Willow Brook is an epic love story spanning a full half-century. Since our founding in 1972, thousands of faithful friends have each written a piece of that story – generations of residents, their extended families, board members, and of course our staff angels. Some wrote just a paragraph or two. Others, a full page. Some submitted an entire chapter. A precious few have left their mark on most every page. Together, we have written a beautiful, winding tale of triumph and heartbreak, of faith and fulfilled dreams, of human frailty, perseverance, and celebration.
Entwined around each line is a golden ribbon of love.
I have served as Willow Brook’s leader for all but the first three of those 50 years. In quiet moments, I sometimes think back to those early days and reflect on some of the old friends entrusted to us – Herbie Strigle, Bessie Beard, Mary Shelton, Abe Goffman, to name a few. I doubt that these names ring any bells to you. There is almost no one around anymore who remembers that first wave of residents. But their faces and voices, their quirks and habits come percolating up for me from a deep pool of misty memories, and I smile.
And I look back at our halting start. By all rights, Willow Brook should not be here. On March 15, 1972, a board of six brave men (yes, all men back then) took a deep collective breath and ponied up $175,000 to purchase an unassuming 25-bed nursing home just north of Columbus. That fragile little care center was beset with troubles from the start. When I came on board in 1975, it technically was bankrupt (although it was an undeclared bankruptcy, thank goodness) and plagued with all manner of operational demons. The Ohio Department of Health had just revoked its license due to staffing inadequacies and code
violations. Staff members were downtrodden. The board was dispirited. There was talk that maybe those six had made a grievous mistake, and perhaps should be making preparations to sell.
Welcome aboard, Larry.
We rolled up our sleeves and got to work. We fixed the license transgressions and set about raising money to shore up finances. Things perked up, and before you know it, roaring earth movers and churning concrete trucks showed up for our first expansion project. We glided into our next development, Willow Brook Christian Village, a grand retirement community. And another, Willow Brook at Delaware Run. Wedged in between is an almost-unbroken succession of construction projects and renovations. There has rarely been a time when something or other wasn’t in the hopper.
That initial $175,000 outlay has swelled to $100 million. Those 25 residents now number 685. That little starter nursing home was all of 6,500 square feet. Today we have 684,000 under roof. That’s nearly 16 acres all framed up, bricked, and shingled.
Strangers tell me that Willow Brook has a golden reputation out there. “You guys are the best,” people say. Sound counsel cautions against believing your accolades, but so many bouquets have been offered that I am starting to accept a few.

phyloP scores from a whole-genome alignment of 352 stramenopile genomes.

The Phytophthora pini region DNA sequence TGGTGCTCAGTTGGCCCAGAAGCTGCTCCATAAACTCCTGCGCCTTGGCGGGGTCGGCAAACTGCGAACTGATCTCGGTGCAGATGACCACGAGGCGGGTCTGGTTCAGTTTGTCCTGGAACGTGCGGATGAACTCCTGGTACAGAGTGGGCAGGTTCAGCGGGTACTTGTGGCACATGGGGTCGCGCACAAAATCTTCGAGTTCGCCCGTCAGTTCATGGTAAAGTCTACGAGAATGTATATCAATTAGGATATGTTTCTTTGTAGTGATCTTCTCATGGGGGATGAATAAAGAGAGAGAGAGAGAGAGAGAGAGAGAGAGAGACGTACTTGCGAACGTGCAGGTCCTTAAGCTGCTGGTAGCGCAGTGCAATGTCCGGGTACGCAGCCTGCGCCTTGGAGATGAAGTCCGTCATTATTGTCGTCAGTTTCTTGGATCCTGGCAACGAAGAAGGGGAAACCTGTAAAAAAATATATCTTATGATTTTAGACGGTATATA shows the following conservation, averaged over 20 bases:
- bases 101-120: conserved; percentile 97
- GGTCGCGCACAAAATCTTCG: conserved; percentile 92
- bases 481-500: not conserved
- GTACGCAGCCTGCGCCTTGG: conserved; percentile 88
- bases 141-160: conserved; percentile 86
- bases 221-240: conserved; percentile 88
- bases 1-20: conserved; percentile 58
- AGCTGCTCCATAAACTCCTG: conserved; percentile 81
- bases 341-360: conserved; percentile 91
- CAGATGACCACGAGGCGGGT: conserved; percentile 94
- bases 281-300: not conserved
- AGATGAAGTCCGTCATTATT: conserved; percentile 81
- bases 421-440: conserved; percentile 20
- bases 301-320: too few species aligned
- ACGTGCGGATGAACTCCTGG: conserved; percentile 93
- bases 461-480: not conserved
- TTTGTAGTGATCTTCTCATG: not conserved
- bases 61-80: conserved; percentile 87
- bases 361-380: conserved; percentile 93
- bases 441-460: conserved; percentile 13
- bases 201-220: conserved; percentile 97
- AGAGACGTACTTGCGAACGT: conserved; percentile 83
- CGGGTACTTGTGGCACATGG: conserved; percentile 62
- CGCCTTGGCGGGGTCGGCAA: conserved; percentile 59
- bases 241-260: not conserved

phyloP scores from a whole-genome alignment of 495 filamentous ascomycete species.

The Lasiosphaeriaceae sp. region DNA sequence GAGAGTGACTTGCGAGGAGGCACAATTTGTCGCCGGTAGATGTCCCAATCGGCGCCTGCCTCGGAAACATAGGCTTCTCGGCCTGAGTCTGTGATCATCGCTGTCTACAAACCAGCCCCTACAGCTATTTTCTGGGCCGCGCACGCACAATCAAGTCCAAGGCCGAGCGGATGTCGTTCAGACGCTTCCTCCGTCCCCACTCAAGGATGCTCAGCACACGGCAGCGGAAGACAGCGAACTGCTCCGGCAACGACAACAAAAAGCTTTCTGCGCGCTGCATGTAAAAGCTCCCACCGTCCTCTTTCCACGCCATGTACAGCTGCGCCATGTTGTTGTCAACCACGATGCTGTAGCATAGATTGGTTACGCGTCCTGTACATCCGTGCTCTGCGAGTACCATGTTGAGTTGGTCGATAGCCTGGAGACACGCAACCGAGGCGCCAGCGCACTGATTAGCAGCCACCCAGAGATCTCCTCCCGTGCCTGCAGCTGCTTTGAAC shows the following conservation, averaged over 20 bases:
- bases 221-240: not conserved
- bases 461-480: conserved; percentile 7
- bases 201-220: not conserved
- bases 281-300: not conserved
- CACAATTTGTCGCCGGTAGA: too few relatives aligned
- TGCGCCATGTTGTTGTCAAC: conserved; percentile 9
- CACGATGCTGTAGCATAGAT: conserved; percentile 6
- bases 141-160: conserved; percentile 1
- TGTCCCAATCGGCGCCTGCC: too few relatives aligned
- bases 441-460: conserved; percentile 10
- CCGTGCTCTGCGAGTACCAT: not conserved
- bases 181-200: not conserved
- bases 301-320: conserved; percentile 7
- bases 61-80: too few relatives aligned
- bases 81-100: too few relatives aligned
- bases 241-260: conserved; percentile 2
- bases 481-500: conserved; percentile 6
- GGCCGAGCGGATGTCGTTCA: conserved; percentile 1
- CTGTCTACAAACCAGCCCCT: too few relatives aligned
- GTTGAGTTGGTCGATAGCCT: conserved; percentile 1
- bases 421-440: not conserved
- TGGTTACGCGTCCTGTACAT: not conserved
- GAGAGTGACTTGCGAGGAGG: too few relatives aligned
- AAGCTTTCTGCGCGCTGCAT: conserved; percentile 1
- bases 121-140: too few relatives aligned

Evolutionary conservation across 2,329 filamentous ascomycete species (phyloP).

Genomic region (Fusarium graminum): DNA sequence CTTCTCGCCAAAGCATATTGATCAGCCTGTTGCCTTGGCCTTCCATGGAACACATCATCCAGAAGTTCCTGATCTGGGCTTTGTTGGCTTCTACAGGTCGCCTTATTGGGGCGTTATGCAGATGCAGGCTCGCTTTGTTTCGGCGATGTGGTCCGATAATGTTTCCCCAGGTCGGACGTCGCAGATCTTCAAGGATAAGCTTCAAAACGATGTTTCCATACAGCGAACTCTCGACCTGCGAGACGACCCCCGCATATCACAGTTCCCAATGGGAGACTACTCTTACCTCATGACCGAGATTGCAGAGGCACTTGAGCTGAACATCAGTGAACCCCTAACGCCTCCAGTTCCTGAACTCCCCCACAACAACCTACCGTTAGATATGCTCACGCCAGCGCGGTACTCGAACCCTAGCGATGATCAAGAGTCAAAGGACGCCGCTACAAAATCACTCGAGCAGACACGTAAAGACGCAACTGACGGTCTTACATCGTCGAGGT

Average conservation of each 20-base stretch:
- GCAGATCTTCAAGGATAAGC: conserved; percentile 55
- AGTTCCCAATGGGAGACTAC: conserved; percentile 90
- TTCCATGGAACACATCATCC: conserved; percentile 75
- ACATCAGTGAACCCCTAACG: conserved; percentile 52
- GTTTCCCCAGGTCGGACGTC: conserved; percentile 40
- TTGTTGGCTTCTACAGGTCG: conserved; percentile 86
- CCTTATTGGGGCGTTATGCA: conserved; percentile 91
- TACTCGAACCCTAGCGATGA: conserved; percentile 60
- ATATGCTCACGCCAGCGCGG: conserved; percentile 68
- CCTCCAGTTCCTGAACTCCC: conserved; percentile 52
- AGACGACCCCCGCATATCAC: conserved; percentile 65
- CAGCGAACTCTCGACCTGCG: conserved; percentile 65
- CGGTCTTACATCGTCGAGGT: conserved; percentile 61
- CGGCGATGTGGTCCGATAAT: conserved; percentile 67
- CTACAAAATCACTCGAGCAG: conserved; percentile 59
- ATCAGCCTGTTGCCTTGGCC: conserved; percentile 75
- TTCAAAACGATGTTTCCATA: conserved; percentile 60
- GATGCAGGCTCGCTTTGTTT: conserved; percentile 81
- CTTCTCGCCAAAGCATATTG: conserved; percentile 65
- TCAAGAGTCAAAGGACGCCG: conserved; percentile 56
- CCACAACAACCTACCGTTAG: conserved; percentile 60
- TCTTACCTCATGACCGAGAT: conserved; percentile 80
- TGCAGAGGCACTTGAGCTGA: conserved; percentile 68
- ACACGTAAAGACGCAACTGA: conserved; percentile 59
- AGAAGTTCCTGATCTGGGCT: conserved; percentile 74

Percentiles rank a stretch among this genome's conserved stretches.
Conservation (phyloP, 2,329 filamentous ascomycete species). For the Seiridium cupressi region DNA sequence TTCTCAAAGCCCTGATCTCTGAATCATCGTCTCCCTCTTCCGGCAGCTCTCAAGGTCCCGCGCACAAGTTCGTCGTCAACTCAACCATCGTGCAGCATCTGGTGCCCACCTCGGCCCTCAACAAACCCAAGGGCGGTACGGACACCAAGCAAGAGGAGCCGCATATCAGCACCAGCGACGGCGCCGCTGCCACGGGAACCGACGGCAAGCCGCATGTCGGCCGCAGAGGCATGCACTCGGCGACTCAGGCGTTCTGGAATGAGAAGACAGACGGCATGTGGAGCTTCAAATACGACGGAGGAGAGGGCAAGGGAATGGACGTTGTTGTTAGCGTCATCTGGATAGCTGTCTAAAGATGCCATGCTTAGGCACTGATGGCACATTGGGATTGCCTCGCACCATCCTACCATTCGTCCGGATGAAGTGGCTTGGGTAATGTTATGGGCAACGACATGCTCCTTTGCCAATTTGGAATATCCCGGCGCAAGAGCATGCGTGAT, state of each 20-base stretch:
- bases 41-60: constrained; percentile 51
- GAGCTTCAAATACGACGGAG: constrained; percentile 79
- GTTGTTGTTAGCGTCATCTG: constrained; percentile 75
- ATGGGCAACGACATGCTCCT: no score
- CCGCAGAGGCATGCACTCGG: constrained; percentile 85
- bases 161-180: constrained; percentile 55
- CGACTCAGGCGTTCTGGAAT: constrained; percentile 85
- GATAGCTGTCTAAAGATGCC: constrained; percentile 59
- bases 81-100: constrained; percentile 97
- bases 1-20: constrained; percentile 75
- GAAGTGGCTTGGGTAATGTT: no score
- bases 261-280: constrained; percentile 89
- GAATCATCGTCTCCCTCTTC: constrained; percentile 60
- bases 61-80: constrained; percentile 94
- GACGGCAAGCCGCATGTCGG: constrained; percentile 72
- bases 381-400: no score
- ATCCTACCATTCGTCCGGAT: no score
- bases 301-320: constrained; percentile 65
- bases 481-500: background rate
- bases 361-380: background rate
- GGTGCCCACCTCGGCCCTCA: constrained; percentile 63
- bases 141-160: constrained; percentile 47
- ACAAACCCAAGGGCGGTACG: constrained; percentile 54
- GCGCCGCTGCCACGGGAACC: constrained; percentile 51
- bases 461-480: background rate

No telling of the Willow Brook story would be complete without introducing you to two men who were vital in the planting and watering of this ministry: Leslie Ward and Frank Chappell. Willow Brook wouldn’t be here without their love and wise guidance in our early years. Leslie was our in-house prophet. In the 1960s, he dreamed of a care center for older adults, related to the Churches of Christ. He started talking it up, recruited that first board of six, and pushed toward opening day in 1972. He died in 1980, never having witnessed even our first expansion. I like to think he would be pleased to see all the good that has come from his dream.
Frank Chappell was a founding board member recruited by Leslie who served 45 years until his death in 2018. He was the elected president for 13 of those years. The first three years when that little nursing home was drifting as a ship without a rudder in a stormy sea, he stepped up and took the helm. His evenings and weekends were given over to his 25-bed passion, in addition to his full-time job as a chemist. Willow Brook would have collapsed without his selfless support. And mind you, he was never paid a nickel. His was a labor of love. Frank recruited me in 1975 and became my life-long mentor and guide. He died four years ago, and my heart still aches.
This past year, as we approached our half-century mark, we were in hopes of throwing ourselves a grand birthday bash. Turns out Covid said no, so we will just have to wait on that party. But I call on everyone associated with the Willow Brook ministry to silently reflect on the past 50 years, consider the good that is done every day within our walls, and then offer up a quiet prayer of thanksgiving.
About the Author:
The name Larry Harris is synonymous with Willow Brook Christian Communities. So much of what Willow Brook is today is because of the work of our fearless and outstanding leader, Larry Harris. Larry has been the CEO since 1975, and recently announced his retirement for January of 2023. To learn more about our Willow Brook leader visit our About Page.